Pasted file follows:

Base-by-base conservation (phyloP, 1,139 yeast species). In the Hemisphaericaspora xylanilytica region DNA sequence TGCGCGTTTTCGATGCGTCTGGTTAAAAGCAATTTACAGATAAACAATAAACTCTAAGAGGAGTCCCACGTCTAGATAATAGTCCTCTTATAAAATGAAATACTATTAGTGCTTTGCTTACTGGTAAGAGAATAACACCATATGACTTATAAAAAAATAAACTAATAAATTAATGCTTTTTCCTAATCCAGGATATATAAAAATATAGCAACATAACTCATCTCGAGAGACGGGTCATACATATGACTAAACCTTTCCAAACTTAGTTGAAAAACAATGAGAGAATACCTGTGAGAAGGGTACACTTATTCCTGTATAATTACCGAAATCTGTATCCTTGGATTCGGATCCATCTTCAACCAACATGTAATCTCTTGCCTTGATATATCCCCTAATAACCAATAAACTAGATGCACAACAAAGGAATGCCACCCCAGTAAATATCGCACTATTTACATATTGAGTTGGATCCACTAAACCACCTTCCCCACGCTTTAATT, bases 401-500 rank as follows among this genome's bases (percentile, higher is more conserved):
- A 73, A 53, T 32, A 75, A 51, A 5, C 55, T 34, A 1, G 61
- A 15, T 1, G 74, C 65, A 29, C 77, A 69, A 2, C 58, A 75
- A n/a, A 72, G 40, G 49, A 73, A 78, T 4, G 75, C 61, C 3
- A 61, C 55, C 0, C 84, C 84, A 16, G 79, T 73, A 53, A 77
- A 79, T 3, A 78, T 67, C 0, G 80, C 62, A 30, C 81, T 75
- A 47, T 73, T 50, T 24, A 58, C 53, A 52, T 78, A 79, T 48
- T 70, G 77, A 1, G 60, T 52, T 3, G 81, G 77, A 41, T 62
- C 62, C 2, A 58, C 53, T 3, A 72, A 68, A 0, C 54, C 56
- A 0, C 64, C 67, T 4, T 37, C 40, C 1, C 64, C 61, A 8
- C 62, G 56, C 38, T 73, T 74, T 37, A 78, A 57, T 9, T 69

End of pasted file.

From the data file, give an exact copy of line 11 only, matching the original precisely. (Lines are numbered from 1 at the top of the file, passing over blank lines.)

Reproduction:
- C 62, G 56, C 38, T 73, T 74, T 37, A 78, A 57, T 9, T 69